Three Roads to Legal Agency and the Personhood of Autonomous Artificial Agents (AAAs)
I enjoyed A Legal Theory for Autonomous Artificial Agents (LTAAA) by Samir Chopra and Laurence White, and, still, I have some doubts. In order to clarify this reaction, let me distinguish three different kinds of legal agents.
A1 – Agents can be a “source” of responsibility for other agents in the legal system
A2 – Agents can be considered as “strict agents” in civil (as opposed to criminal) law
A3 – Agents can be “proper persons” with rights (and duties) of their own
I found convincing how LTAAA deals with A1 in Chapter 4 (tort law) and A2 in Chapters 2 and 3 (contracts). My doubts revolve around A3 in Chapter 5 (which includes matters of legal agency that concern the criminal law field as well).
Although I reckon that the hottest legal issues of AAAs today concern A1 and A2, let me thus dwell on A3.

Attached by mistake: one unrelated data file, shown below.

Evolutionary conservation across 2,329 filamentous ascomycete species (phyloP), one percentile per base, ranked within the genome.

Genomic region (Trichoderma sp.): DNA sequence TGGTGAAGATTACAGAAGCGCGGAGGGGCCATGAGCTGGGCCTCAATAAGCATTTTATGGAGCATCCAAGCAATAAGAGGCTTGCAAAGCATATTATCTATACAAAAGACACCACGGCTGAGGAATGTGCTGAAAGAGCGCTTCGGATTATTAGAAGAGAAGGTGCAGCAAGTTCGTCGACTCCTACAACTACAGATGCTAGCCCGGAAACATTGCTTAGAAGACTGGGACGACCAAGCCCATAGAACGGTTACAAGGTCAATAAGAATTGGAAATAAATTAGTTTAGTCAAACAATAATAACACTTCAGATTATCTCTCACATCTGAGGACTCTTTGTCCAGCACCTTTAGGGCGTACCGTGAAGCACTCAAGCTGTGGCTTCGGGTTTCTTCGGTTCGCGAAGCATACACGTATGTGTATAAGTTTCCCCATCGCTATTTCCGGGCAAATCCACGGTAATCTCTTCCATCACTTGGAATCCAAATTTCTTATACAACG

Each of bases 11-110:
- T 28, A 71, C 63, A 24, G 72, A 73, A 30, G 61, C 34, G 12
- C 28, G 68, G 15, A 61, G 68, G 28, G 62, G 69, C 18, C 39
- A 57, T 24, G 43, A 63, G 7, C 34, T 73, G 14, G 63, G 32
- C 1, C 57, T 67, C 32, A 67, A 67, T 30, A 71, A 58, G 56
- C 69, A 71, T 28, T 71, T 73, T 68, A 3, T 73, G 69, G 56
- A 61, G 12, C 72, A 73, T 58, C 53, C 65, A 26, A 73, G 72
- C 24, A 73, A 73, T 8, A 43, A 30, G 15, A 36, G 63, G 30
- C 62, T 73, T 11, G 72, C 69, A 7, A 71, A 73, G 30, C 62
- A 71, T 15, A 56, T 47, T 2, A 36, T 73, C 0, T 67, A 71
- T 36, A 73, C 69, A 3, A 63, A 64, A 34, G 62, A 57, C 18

In a nutshell, the thesis of LTAAA is that “none of the philosophical objections to personhood for artificial agents – most but not all of them based on ‘a missing something argument’ – can be sustained, in the sense that artificial agents can be plausibly imagined that display that allegedly missing behaviour or attribute. If this is the case, then in principle artificial agents should be able to qualify for independent legal personality, since it is the closest legal analogue to the philosophical conception of a person” (op. cit., 182).
To be sure, I concede the point as a matter of principle. In the wording of Lawrence Solum’s Legal Personhood for Artificial Intelligence: “one cannot, on conceptual grounds, rule out in advance the possibility that AIs should be given the rights of constitutional personhood” (1992: 1260).